We have written previously on the short time frame and hardship that existing law creates. The description of the proposal notes that “[i]n many cases the 9 month period is insufficient for individuals and third parties to discover a wrongful or mistaken levy and seek to remedy it.”

Section 501: Allowing the IRS to tell a spouse of collection efforts against the other spouse on MFJ liabilities upon oral request.

As the summary describes, prior taxpayer rights legislation allowed for “former spouses to make a written request for information on collection activity on a filed joint return. This provision would do away with the written request requirement to allow for the disclosure upon an oral request.”

Section 602: Expand Appeals to have at least one Appeals and Settlement Officer in all states.

According to the summary there are 12 states without an Appeals Officer and 4 additional states have a permanent Appeals Officer but lack a Settlement Officer.

We will keep you posted, as taxpayer rights legislation can have a long shelf life, and some of these proposals may surface in separate pieces of legislation as well.

Taxpayer Bill of Rights Enhancement Act of 2015


Sec. 101. Duty to ensure that IRS employees are familiar with and act in accord with certain taxpayer rights.

Sec. 102. Revisions relating to termination of employment of IRS employees for misconduct.

Sec. 103. Codification of rules for retention of Internal Revenue Service emails.


Sec. 201. Criminal penalty for unauthorized disclosure or inspection.
Sec. 202. Civil damages for unauthorized disclosure or inspection.
Sec. 203. IRS employees prohibited from using personal email accounts for official business.
Sec. 204. Compliance by contractors with confidentiality safeguards.


Sec. 301. Increase in limitations on civil damages for certain unauthorized collection actions.

Sec. 302. Extension of time limit for contesting IRS levy.
Sec. 303. Expansion of declaratory judgment remedy to tax-exempt organizations.


Sec. 401. Waiver of user fee for installment agreements using automated withdrawals.

Sec. 402. Individuals held harmless on improper levy on individual retirement plan.

Sec. 403. Office of Chief Counsel review of offers-in-compromise.
Sec. 404. Authority of the National Taxpayer Advocate to comment on Treasury regulations.

Sec. 405. Individual estimated tax.

Sec. 406. Corporate estimated tax.

Sec. 407. Increase in large corporation threshold for estimated tax payments.

Sec. 408. Expansion of interest netting.
Sec. 409. Clarification of application of Federal tax deposit penalty.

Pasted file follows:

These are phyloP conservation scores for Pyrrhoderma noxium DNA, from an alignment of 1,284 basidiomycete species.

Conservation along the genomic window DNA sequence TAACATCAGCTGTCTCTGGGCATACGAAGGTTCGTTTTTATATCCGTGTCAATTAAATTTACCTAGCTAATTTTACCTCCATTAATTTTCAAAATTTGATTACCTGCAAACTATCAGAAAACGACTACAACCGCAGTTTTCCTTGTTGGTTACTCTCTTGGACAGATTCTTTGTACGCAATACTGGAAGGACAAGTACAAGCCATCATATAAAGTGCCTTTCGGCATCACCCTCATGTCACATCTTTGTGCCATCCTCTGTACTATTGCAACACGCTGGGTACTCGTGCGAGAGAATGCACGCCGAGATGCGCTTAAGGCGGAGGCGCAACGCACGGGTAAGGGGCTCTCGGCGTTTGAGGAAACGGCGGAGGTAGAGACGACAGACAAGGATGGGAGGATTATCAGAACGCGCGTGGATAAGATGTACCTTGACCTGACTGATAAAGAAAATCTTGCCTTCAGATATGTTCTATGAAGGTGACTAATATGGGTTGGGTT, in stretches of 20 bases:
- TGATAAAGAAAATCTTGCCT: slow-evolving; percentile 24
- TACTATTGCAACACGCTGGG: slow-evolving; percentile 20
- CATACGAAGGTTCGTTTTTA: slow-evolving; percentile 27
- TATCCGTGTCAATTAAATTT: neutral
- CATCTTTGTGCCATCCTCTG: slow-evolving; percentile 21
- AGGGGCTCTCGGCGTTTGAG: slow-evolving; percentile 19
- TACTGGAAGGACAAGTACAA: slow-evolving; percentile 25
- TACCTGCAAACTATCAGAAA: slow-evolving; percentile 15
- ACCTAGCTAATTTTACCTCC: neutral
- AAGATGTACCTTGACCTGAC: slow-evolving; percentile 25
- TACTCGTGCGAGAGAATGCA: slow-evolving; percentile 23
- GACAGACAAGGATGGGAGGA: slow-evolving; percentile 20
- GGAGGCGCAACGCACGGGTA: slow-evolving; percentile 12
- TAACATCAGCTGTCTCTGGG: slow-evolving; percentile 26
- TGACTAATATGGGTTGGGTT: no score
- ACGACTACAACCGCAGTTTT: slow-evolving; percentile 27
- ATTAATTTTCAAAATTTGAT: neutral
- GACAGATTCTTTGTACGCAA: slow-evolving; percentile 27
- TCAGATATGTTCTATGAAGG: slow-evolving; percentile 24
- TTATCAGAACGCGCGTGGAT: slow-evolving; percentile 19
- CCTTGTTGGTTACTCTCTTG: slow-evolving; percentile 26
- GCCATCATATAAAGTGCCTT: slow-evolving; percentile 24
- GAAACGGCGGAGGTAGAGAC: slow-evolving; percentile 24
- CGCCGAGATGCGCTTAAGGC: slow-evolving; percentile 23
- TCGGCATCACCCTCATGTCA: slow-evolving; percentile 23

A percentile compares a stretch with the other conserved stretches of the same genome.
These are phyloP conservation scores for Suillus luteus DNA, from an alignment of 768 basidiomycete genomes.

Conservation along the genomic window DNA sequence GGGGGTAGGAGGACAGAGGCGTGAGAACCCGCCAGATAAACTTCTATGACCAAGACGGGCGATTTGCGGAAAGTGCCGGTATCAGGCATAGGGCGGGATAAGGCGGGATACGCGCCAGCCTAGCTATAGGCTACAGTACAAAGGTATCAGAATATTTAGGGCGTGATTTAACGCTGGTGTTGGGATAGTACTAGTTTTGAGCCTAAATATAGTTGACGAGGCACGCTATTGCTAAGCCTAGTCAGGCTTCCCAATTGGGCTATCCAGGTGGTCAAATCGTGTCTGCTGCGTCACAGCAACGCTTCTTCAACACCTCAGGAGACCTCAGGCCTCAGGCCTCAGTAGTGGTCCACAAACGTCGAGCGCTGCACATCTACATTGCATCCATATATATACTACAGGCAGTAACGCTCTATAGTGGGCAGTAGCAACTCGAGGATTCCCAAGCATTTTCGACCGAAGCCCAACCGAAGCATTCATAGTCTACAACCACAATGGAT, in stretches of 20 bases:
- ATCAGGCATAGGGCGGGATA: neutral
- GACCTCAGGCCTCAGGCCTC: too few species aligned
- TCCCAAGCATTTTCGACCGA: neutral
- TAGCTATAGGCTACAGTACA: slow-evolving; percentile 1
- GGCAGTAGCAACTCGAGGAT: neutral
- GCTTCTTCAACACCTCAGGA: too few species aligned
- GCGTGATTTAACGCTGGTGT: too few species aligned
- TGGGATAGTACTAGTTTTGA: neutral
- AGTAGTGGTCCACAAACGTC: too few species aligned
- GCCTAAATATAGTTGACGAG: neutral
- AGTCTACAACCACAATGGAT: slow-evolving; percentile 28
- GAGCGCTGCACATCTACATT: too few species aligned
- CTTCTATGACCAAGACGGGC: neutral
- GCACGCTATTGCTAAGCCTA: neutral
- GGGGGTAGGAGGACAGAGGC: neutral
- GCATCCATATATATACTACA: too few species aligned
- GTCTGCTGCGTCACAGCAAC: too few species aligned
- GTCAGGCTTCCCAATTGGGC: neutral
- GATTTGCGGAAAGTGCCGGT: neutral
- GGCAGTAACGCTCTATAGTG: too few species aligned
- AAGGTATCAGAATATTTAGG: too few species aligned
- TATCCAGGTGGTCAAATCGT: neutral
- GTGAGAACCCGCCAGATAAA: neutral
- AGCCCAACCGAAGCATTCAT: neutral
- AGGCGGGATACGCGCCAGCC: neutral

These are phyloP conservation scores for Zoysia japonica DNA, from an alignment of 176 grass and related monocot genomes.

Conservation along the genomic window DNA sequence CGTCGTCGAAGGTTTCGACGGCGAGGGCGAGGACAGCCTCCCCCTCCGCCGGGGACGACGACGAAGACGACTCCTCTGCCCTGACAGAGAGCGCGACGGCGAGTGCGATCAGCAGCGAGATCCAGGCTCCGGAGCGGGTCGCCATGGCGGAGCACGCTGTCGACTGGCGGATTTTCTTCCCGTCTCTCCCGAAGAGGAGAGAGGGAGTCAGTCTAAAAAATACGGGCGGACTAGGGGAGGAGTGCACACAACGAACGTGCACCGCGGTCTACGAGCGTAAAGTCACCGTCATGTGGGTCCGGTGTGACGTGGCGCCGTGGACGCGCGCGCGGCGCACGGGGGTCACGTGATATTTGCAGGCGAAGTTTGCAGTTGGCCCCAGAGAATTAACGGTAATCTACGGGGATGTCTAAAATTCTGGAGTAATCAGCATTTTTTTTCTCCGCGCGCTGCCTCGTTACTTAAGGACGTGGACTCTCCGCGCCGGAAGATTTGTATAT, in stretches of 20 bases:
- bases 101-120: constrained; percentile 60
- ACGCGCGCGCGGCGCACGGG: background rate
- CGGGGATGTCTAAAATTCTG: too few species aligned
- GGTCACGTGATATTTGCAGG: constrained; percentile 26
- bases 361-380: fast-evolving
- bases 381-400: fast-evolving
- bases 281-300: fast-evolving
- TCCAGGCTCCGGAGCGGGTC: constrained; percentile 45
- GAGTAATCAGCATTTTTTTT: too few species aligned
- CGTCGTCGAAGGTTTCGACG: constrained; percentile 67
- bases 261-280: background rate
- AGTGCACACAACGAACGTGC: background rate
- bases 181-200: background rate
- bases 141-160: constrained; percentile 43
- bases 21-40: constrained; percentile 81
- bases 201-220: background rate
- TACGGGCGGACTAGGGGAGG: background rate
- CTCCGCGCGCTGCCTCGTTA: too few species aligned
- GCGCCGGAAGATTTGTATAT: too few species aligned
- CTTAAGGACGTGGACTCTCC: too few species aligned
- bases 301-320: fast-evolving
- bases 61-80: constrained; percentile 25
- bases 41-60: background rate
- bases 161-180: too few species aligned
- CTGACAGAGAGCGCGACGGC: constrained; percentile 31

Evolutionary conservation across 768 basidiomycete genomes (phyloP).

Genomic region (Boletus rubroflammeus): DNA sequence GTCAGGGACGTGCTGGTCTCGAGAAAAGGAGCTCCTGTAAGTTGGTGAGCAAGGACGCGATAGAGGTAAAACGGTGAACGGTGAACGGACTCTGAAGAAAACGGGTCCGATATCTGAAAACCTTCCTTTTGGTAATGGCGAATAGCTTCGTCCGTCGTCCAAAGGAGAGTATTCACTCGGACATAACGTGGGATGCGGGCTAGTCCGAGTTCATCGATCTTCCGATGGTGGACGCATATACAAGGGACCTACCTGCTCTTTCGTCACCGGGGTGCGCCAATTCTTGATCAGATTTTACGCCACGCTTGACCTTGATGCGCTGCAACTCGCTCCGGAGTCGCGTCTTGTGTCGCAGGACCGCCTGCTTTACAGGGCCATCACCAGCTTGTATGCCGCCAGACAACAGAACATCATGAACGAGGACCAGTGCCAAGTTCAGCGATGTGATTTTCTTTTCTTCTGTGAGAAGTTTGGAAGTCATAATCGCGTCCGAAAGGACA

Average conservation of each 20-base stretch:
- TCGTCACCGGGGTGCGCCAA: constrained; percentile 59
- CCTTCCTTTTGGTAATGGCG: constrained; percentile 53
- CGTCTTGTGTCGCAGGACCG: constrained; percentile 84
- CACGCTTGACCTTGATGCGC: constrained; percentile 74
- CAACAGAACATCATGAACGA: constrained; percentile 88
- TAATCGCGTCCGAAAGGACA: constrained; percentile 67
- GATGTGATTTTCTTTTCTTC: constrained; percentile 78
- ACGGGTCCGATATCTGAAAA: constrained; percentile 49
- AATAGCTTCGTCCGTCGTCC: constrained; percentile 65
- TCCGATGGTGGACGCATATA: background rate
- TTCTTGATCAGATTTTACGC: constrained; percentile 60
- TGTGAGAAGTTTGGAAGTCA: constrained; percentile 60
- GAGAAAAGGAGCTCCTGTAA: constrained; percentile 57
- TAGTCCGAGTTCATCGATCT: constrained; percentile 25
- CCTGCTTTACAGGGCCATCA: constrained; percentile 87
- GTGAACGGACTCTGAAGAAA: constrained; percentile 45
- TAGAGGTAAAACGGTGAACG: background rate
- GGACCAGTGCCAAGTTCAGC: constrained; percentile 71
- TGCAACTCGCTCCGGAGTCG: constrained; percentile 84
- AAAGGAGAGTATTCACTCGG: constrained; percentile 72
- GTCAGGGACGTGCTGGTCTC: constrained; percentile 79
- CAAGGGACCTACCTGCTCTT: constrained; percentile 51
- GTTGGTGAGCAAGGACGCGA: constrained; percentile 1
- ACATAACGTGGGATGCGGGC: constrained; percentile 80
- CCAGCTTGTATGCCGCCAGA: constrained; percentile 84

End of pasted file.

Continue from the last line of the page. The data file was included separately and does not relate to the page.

Sec. 501. Collection activities with respect to joint return disclosable to either spouse based on oral request.

Sec. 502. Disclosure of taxpayer identity for tax refund purposes.

Sec. 503. Release of information regarding the status of certain investigations.

Sec. 504. Mandatory electronic filing for annual returns of exempt organizations.


Sec. 601. Free electronic filing.

Sec. 602. Access to appeals.











Avatar photo About Leslie Book

Professor Book is a Professor of Law at the Villanova University Charles Widger School of Law.


  1. As expected, the bill seems seem calculated mainly to address the brouhaha over the denial of 501(c)(3) exemptions to political organizations — the controversy that just won’t seem to die. Others are toothless and will help almost no one. The one that seems like it may do the average delinquent some good is removing the requirement for a written Chief Counsel opinion on every OIC to be accepted. Perhaps we’ll see more than 3% of OICs accepted and average processing time shrink down below 18 months…

  2. Bracket Creep says

    Russell Haynes, where did you obtain the 3 percent OIC acceptance rate? The 2014 IRS Data Book (Table 16) shows the IRS accepted 27,000 OICs from 68,000 applications. That’s an acceptance rate of approximately 40 percent. In fact, this is the highest acceptance rate since 1999. The increased acceptance rate is a result of provisions in the Fresh Start Initiative that the IRS implemented in early 2011.

    On a side note, taxpayers are also able to use the OIC pre-qualifier tool available on to determine their eligibility.

  3. Bob Kamman says

    First Grassley and Thune vote for a budget that allows Appeals Officers on “campus” locations hundreds or thousands of miles from taxpayers whose cases they are assigned to avoid meeting in person and instead use phone or video connections, even when dozens of Appeals officers are available locally. Then they pretend it will make a difference if at least one Appeals officer must be available in each state. These guys are totally clueless.